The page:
Do Animals Help with Mental Health?

If you live in the United States, over the past few years you have probably noticed more service dogs in public.

This is due to the recent surge in popularity of emotional support animals. For most animal lovers and pet owners, the notion that animals can help improve mental health is not surprising at all. However, there has also been some skepticism from the general public about whether or not there is any truth to the idea.

Most pet owners would agree that at some point or another, they have had a hard day, come home to snuggles from their dog or cat, and felt much better. There is no doubt that the human companionship that we get from familial relationships, romantic relationships, and friendships is good for our mental health. The companionship we get from a beloved pet is really no different. But is there any scientific proof behind this?

How Can Animals Help with Mental Health?

  • Pets help to make their owners feel less lonely, providing companionship even when no other people are around.
  • Owning a pet gives a person someone to take care of other than themselves: they have to get up out of bed to walk and feed the pet every day regardless of how they’re feeling. Sometimes simply just getting up and getting moving can alleviate depression.
  • An animal’s presence alone can help to lessen anxiety. Petting them, hearing them purr or snore, etc. can all be calming to the owner.
  • Pets can be great motivators for people. Dogs especially encourage their owners to get more exercise, which has been proven to help both depression and anxiety.
  • Pets can lead to socializing with other pet owners (at parks, events, the vet, on walks, etc.).
  • Pets can be a stress buffer, softening the blow of difficult life events such as divorce, death in the family, health issues, etc.
  • Animals have also been proven to help people with Autism, ADHD, and a multitude of other illnesses.

Research on Animals and Mental Health

In various studies that have been conducted over the past thirty years or so, mental health professionals have measured what happens to the human body when in the presence of animals. The first research on pets and mental health ever published was conducted by Psychologist Alan Beck of Purdue University and Psychiatrist Aaron Katcher of The University of Pennsylvania. They measured, specifically, what happens to the body when the person pets a friendly dog. What they found is as follows. In the majority of participants:

  • Blood pressure went down
  • Breathing became regular
  • Heart rate slowed
  • Muscle tension relaxed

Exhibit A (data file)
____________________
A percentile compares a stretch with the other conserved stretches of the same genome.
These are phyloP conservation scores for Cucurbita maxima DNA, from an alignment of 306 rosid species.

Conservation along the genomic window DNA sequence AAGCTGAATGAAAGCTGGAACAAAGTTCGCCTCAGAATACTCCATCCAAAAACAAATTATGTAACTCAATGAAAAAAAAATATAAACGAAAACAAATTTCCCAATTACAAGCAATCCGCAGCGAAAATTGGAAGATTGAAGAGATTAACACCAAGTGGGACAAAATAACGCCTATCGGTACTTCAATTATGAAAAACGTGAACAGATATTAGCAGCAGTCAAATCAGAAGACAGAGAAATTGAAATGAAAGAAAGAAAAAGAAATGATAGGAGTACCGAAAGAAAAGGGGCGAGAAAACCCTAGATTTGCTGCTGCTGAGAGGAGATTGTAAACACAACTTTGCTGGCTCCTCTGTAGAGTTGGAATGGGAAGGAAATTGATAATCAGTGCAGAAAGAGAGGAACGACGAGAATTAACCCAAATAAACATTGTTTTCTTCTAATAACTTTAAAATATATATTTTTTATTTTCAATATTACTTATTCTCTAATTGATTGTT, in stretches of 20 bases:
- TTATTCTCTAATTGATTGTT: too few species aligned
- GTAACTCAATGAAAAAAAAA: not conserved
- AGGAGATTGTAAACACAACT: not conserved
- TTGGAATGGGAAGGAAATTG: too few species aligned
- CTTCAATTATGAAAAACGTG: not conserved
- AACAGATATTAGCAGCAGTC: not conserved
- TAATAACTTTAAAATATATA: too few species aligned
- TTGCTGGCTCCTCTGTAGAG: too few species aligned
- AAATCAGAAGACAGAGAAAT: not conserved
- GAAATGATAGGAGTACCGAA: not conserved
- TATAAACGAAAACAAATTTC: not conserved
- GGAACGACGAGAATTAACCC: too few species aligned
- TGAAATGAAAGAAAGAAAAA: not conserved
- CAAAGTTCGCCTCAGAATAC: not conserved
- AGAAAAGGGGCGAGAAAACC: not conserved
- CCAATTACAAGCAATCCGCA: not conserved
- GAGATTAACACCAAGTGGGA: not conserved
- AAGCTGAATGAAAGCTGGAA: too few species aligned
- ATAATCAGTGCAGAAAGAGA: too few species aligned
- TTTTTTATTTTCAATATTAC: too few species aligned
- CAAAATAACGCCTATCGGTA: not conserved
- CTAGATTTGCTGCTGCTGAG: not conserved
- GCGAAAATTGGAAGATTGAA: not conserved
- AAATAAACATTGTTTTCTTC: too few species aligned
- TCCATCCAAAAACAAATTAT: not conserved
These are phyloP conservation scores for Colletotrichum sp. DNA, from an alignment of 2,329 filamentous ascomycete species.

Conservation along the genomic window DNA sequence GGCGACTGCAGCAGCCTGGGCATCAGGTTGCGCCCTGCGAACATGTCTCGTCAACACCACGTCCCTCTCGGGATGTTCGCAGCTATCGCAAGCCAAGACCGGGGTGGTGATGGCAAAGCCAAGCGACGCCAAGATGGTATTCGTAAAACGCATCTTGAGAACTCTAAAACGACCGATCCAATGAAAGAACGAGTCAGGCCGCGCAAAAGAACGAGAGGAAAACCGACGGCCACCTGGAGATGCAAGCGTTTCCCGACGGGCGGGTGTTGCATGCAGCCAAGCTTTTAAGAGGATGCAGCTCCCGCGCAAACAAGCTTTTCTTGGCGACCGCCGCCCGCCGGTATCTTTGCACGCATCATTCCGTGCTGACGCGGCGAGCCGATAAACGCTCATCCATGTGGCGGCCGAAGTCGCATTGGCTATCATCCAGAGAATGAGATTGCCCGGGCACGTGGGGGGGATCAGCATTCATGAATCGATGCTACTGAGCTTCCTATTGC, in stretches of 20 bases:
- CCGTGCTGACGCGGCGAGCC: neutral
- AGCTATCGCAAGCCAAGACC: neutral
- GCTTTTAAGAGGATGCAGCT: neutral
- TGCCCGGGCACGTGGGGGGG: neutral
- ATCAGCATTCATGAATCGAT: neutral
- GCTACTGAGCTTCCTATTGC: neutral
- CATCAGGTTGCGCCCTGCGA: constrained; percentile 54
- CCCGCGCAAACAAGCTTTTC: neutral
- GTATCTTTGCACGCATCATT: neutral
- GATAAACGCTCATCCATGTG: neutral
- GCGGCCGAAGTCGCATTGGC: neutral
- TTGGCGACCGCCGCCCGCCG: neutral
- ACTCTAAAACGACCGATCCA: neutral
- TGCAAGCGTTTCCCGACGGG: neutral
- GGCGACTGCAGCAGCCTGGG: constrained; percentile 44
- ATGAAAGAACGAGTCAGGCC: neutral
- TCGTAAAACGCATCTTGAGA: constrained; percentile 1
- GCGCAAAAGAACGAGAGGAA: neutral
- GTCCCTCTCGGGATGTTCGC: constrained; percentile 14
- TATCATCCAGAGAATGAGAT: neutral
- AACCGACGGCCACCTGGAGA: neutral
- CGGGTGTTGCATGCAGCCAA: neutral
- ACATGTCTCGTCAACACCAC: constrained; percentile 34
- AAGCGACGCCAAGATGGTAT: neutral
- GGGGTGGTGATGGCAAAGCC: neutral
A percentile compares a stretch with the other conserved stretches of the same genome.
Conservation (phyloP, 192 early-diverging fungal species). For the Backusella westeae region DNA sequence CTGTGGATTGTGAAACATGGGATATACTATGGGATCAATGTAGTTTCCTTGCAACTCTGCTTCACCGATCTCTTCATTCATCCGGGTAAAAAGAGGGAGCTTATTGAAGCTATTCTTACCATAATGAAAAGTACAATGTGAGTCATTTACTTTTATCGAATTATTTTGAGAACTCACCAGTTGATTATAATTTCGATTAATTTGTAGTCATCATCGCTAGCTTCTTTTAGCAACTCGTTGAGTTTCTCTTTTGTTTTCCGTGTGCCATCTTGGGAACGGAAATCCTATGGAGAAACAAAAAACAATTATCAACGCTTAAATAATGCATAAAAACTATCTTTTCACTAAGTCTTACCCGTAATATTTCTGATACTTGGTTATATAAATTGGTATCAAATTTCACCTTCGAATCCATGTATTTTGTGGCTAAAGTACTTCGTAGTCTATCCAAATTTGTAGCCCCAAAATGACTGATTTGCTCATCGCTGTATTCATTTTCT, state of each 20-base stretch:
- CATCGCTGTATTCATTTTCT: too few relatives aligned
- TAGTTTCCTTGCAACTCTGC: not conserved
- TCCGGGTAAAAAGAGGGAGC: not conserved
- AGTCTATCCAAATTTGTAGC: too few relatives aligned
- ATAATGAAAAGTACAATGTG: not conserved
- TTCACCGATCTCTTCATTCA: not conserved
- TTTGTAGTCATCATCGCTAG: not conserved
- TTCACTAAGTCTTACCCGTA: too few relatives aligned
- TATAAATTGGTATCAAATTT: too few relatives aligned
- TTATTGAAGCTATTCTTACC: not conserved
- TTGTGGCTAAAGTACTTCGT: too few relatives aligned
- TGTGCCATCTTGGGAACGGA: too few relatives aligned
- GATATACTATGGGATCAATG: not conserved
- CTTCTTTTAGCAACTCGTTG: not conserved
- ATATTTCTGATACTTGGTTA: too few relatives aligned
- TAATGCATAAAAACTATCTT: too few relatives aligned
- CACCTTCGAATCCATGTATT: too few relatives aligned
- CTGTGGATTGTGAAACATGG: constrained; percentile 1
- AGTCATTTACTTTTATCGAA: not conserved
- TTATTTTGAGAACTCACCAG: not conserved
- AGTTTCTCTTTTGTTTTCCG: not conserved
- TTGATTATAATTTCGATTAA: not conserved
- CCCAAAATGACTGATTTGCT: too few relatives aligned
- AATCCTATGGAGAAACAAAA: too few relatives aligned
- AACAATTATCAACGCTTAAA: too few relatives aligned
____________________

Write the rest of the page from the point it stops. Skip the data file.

Because all of the above are known signs of reduced stress, these researchers discovered actual physical evidence of the positive affects animals have on mental health. Most studies conducted since have had very similar findings. Of course, when it comes to mental health, what works well for one person may not work for another. It is also important to remember that owning a pet is a huge responsibility and not one that is right for everybody to take on. Before you decide to bring a pet into your home, ask yourself if you live the type of lifestyle that would work well with pet ownership. A pet may help improve your mental health, but they rely on you to take care of them as well. Do not make the decision to get a pet unless you know you will be able to give them a good life.

All types of pets require a huge time commitment as well as a financial one. Things such as a pet’s vet bills and exercise requirements may cause extra stress on you, so you want to make sure that the extra stresses will be worth it and will not outweigh the positive affects on your mental health. Allergies to animals are common too, so be weary of that. If you work long hours each day or go out of town a lot, a dog may not be a good fit for you. Cats however are slightly less reliant on their owners and can be left alone for longer than dogs can. These are all things to consider. If owning a pet isn’t right for you, perhaps you may think about volunteering at a local animal shelter. Being around animals can help alleviate your stress even if it is just for a couple hours a week. For this reason, there are many programs that bring dogs to visit patients in hospitals, metal health facilities, and senior living homes.

At the end of the day, there is certainly some concrete proof that animals can help to greatly improve a person’s mental health. It is up to you to decide whether an animal companion is right for you and your specific situation. Remember that if you have found a healthy habit that helps you feel better (exercise, cooking, petting animals), you should continue to do it. Just because something hasn’t been “proven” doesn’t mean it won’t help you! We are all on our own unique journeys.

For Information and Support

Seeking help is never easy, but you are not alone! If you or someone you know is in need of mental health treatment, we strongly encourage you to reach out for help as quickly as possible. It is not uncommon for many mental health difficulties to impact an individual for the long term. The earlier you seek support, the sooner you and your loved ones can return to happy, healthy and fulfilling lives.

Our admissions team is available to answer any general questions regarding mental health issues, treatment, and/or specific questions about the program at Pacific Teen Treatment and how we might be able to help your family. We can be reached by phone 24/7 at 800-531-5769.

References

  1. psychologytoday.com“Companion Animals Help People with Mental Health Problems”. Beckoff, Marc. February 10, 2018.
  2. newportacademy.com“10 Ways Pets Support Mental Health”. June 1, 2018.